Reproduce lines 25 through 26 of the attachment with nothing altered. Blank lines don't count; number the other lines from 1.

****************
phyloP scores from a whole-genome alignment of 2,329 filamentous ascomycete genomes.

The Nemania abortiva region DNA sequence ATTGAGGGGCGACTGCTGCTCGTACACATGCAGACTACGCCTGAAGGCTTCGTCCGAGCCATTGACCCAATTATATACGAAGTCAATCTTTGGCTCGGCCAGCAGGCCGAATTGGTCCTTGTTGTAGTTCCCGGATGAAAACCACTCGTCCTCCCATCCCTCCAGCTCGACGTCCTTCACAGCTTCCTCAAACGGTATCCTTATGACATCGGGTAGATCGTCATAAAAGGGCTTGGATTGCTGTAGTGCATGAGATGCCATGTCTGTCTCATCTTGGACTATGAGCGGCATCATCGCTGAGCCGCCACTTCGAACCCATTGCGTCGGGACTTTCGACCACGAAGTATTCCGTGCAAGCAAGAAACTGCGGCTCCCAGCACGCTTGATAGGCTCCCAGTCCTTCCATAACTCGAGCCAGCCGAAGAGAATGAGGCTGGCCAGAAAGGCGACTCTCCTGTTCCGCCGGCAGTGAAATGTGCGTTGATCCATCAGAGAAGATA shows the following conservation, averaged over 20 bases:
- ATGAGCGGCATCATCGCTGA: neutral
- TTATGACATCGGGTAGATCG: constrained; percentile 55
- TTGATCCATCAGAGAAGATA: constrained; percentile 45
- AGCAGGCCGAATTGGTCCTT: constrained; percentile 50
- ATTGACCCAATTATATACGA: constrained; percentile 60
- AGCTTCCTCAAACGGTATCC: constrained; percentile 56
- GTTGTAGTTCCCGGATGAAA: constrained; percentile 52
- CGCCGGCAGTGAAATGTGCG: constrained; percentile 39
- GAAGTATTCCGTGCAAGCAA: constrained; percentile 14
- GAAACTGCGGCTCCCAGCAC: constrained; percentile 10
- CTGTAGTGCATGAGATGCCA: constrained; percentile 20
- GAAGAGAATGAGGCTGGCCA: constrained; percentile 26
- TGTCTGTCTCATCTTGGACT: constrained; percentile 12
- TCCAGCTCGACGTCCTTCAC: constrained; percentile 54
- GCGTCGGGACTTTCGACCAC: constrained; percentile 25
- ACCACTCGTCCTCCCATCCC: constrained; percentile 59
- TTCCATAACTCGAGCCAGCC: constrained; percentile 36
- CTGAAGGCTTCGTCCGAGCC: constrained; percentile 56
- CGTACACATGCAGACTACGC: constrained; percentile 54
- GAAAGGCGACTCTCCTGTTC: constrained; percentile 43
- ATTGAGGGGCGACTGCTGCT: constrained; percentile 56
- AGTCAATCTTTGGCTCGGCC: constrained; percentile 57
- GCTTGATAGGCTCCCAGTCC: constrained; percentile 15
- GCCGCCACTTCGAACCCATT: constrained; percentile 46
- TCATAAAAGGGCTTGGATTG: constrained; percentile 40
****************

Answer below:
- GCTTGATAGGCTCCCAGTCC: constrained; percentile 15
- GCCGCCACTTCGAACCCATT: constrained; percentile 46